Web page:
Predating Selkirk’s abandonment by twenty years, a “Meskito Indian” native from what is now Panama was similarly stranded on one of the island Más a Tierra, part of the Juan Fernandez Islands and later renamed Robinson Crusoe Island. The native American, named Will, was left on the island after the English ship he was serving on was chased away by the Spanish. As described by William Dampier, an English circumnavigator and explorer of Australia, Will had survived on the island for three years before the English expedition returned and rescued him.
“He had with him his Gun and a Knife, with a small Horn of Powder, and a few Shot; which being spent, he contrived a way by notching his Knife, to saw the Barrel of his Gun into small Pieces, wherewith he made Harpoons, Lances, Hooks and a long Knife; heating the pieces first in the fire, which he struck with his Gunflint, and a piece of the Barrel of his Gun, which he hardned; having learnt to do that among the English.”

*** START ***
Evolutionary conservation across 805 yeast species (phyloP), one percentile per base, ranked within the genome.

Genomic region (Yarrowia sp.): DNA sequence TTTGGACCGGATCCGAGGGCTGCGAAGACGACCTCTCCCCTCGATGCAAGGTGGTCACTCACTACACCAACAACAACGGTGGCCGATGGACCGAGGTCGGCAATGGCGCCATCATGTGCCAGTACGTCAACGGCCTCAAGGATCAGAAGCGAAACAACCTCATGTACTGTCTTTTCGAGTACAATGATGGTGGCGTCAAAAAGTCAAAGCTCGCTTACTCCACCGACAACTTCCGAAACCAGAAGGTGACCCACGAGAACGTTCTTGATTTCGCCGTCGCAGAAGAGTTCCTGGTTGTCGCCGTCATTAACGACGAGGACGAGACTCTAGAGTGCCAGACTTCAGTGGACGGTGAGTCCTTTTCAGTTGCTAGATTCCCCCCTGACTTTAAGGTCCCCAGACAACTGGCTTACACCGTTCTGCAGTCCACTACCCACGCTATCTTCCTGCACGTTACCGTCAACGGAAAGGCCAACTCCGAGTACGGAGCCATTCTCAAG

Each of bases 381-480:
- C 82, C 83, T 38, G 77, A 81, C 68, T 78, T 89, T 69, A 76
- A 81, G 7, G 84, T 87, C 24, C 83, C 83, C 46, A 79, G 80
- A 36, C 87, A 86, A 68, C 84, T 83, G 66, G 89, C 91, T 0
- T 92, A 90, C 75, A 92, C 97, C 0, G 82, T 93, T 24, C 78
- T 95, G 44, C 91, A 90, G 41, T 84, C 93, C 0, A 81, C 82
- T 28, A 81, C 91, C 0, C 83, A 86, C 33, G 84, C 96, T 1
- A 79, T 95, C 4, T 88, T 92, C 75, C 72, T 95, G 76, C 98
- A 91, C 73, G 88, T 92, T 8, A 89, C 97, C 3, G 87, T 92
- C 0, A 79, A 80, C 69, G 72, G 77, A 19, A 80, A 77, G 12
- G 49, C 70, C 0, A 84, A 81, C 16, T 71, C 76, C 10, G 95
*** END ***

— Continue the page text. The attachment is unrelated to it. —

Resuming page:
Dampier would later command a ship that was part of the English expedition that resulted in Selkirk’s stranding. Dampier also served as the sailing master aboard Woodes Rogers’ ship Duke when Selkirk was rescued.
William Dampier (1652-1715).
Dampier's Voyages; Consisting of a New Voyage Round the World, a Supplement to the Voyage Round the World, Two Voyages to Campeachy, a Discourse of Winds, a Voyage to New Holland, and a Vindication, in Answer to the Chimerical Relation of William Funnel.
London: E. Grant Richards, 1906.
Lehigh University Catalog Record: https://asa.lib.lehigh.edu/Record/260523